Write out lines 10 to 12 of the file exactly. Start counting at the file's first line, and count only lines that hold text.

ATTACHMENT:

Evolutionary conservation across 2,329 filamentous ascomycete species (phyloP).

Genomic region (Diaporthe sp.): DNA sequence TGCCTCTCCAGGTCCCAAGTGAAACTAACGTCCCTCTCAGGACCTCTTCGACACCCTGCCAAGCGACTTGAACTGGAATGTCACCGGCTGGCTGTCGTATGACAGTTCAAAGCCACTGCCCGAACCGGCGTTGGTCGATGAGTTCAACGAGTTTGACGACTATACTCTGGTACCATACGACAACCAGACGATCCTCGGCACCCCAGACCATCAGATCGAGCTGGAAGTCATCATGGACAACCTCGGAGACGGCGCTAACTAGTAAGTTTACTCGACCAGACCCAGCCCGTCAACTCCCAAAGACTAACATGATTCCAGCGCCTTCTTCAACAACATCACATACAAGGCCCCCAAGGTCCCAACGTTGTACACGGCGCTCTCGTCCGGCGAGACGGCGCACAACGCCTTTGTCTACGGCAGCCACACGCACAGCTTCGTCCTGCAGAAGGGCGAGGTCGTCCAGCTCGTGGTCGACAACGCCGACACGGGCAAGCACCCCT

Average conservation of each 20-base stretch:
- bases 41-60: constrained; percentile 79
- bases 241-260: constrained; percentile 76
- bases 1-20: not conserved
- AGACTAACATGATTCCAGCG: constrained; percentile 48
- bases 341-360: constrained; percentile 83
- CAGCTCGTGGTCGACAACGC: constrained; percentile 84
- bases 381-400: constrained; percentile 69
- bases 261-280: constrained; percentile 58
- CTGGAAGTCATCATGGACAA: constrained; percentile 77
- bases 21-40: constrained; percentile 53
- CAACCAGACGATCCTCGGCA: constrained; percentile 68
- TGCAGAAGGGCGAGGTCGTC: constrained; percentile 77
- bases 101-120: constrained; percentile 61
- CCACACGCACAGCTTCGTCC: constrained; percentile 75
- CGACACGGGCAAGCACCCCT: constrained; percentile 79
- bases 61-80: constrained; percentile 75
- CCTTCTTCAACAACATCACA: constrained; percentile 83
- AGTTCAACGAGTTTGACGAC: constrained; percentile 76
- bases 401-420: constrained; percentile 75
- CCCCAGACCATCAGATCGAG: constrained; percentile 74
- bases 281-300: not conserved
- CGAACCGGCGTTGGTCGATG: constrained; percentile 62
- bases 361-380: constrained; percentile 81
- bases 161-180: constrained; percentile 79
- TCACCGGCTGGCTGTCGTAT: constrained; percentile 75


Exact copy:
- bases 381-400: constrained; percentile 69
- bases 261-280: constrained; percentile 58
- CTGGAAGTCATCATGGACAA: constrained; percentile 77